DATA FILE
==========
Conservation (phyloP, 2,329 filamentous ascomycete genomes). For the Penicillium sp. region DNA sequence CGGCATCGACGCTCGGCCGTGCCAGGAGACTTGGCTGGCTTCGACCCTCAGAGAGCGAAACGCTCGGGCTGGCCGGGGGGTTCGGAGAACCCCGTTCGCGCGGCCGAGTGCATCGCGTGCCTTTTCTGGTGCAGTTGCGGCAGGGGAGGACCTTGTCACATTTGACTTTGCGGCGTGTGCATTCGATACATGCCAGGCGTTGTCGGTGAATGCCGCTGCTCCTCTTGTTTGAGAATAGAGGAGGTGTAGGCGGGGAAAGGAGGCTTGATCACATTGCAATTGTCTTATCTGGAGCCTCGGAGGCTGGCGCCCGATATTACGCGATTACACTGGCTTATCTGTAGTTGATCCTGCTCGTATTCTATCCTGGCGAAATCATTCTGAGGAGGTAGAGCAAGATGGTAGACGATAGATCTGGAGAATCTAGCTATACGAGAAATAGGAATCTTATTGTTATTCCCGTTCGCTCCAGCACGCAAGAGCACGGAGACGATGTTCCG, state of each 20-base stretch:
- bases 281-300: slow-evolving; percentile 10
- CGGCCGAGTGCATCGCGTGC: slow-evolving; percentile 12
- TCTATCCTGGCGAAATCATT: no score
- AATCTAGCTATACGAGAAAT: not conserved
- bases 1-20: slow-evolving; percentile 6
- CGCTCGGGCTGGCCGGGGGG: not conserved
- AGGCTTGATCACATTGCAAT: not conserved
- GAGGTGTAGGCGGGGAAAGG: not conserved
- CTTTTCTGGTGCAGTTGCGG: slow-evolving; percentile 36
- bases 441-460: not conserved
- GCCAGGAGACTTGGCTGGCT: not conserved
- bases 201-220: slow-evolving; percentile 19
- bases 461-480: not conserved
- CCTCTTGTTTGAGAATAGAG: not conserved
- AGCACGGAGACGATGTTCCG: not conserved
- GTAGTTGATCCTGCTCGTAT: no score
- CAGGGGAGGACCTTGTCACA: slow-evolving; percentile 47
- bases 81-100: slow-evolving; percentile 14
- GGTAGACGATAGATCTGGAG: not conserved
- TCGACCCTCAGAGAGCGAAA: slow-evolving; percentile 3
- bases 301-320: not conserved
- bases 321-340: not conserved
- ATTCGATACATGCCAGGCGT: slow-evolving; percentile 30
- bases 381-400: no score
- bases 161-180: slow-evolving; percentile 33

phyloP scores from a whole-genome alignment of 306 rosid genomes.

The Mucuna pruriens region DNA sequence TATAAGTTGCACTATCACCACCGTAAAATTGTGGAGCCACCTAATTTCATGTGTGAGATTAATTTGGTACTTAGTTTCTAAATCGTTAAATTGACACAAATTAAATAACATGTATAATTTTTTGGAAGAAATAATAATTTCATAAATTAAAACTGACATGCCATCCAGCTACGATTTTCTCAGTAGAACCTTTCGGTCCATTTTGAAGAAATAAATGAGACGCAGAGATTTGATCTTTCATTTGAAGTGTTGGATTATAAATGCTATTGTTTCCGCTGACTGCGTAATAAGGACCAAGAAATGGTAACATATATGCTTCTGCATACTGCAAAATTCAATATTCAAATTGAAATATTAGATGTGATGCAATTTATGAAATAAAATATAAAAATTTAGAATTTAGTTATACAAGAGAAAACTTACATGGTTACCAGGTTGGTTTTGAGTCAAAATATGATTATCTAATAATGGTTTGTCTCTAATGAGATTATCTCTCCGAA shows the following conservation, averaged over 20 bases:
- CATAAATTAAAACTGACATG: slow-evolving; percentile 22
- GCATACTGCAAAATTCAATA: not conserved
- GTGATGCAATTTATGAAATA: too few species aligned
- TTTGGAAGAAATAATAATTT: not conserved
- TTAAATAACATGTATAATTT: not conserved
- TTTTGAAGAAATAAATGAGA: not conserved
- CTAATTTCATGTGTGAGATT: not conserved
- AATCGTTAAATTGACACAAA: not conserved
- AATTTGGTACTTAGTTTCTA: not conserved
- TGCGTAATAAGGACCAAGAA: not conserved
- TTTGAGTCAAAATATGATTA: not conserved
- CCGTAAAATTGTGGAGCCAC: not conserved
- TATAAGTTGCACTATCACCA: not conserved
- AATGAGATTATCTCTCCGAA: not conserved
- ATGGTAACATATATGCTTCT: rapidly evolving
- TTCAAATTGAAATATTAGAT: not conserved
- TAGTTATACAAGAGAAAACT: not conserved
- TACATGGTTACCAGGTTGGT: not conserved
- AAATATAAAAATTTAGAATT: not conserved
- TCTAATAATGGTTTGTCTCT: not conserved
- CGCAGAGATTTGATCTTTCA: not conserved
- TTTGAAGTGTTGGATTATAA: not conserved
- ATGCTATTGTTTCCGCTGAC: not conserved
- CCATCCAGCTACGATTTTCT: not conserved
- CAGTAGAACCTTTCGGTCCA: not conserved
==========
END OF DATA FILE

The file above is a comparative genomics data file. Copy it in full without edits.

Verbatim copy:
Conservation (phyloP, 2,329 filamentous ascomycete genomes). For the Penicillium sp. region DNA sequence CGGCATCGACGCTCGGCCGTGCCAGGAGACTTGGCTGGCTTCGACCCTCAGAGAGCGAAACGCTCGGGCTGGCCGGGGGGTTCGGAGAACCCCGTTCGCGCGGCCGAGTGCATCGCGTGCCTTTTCTGGTGCAGTTGCGGCAGGGGAGGACCTTGTCACATTTGACTTTGCGGCGTGTGCATTCGATACATGCCAGGCGTTGTCGGTGAATGCCGCTGCTCCTCTTGTTTGAGAATAGAGGAGGTGTAGGCGGGGAAAGGAGGCTTGATCACATTGCAATTGTCTTATCTGGAGCCTCGGAGGCTGGCGCCCGATATTACGCGATTACACTGGCTTATCTGTAGTTGATCCTGCTCGTATTCTATCCTGGCGAAATCATTCTGAGGAGGTAGAGCAAGATGGTAGACGATAGATCTGGAGAATCTAGCTATACGAGAAATAGGAATCTTATTGTTATTCCCGTTCGCTCCAGCACGCAAGAGCACGGAGACGATGTTCCG, state of each 20-base stretch:
- bases 281-300: slow-evolving; percentile 10
- CGGCCGAGTGCATCGCGTGC: slow-evolving; percentile 12
- TCTATCCTGGCGAAATCATT: no score
- AATCTAGCTATACGAGAAAT: not conserved
- bases 1-20: slow-evolving; percentile 6
- CGCTCGGGCTGGCCGGGGGG: not conserved
- AGGCTTGATCACATTGCAAT: not conserved
- GAGGTGTAGGCGGGGAAAGG: not conserved
- CTTTTCTGGTGCAGTTGCGG: slow-evolving; percentile 36
- bases 441-460: not conserved
- GCCAGGAGACTTGGCTGGCT: not conserved
- bases 201-220: slow-evolving; percentile 19
- bases 461-480: not conserved
- CCTCTTGTTTGAGAATAGAG: not conserved
- AGCACGGAGACGATGTTCCG: not conserved
- GTAGTTGATCCTGCTCGTAT: no score
- CAGGGGAGGACCTTGTCACA: slow-evolving; percentile 47
- bases 81-100: slow-evolving; percentile 14
- GGTAGACGATAGATCTGGAG: not conserved
- TCGACCCTCAGAGAGCGAAA: slow-evolving; percentile 3
- bases 301-320: not conserved
- bases 321-340: not conserved
- ATTCGATACATGCCAGGCGT: slow-evolving; percentile 30
- bases 381-400: no score
- bases 161-180: slow-evolving; percentile 33

phyloP scores from a whole-genome alignment of 306 rosid genomes.

The Mucuna pruriens region DNA sequence TATAAGTTGCACTATCACCACCGTAAAATTGTGGAGCCACCTAATTTCATGTGTGAGATTAATTTGGTACTTAGTTTCTAAATCGTTAAATTGACACAAATTAAATAACATGTATAATTTTTTGGAAGAAATAATAATTTCATAAATTAAAACTGACATGCCATCCAGCTACGATTTTCTCAGTAGAACCTTTCGGTCCATTTTGAAGAAATAAATGAGACGCAGAGATTTGATCTTTCATTTGAAGTGTTGGATTATAAATGCTATTGTTTCCGCTGACTGCGTAATAAGGACCAAGAAATGGTAACATATATGCTTCTGCATACTGCAAAATTCAATATTCAAATTGAAATATTAGATGTGATGCAATTTATGAAATAAAATATAAAAATTTAGAATTTAGTTATACAAGAGAAAACTTACATGGTTACCAGGTTGGTTTTGAGTCAAAATATGATTATCTAATAATGGTTTGTCTCTAATGAGATTATCTCTCCGAA shows the following conservation, averaged over 20 bases:
- CATAAATTAAAACTGACATG: slow-evolving; percentile 22
- GCATACTGCAAAATTCAATA: not conserved
- GTGATGCAATTTATGAAATA: too few species aligned
- TTTGGAAGAAATAATAATTT: not conserved
- TTAAATAACATGTATAATTT: not conserved
- TTTTGAAGAAATAAATGAGA: not conserved
- CTAATTTCATGTGTGAGATT: not conserved
- AATCGTTAAATTGACACAAA: not conserved
- AATTTGGTACTTAGTTTCTA: not conserved
- TGCGTAATAAGGACCAAGAA: not conserved
- TTTGAGTCAAAATATGATTA: not conserved
- CCGTAAAATTGTGGAGCCAC: not conserved
- TATAAGTTGCACTATCACCA: not conserved
- AATGAGATTATCTCTCCGAA: not conserved
- ATGGTAACATATATGCTTCT: rapidly evolving
- TTCAAATTGAAATATTAGAT: not conserved
- TAGTTATACAAGAGAAAACT: not conserved
- TACATGGTTACCAGGTTGGT: not conserved
- AAATATAAAAATTTAGAATT: not conserved
- TCTAATAATGGTTTGTCTCT: not conserved
- CGCAGAGATTTGATCTTTCA: not conserved
- TTTGAAGTGTTGGATTATAA: not conserved
- ATGCTATTGTTTCCGCTGAC: not conserved
- CCATCCAGCTACGATTTTCT: not conserved
- CAGTAGAACCTTTCGGTCCA: not conserved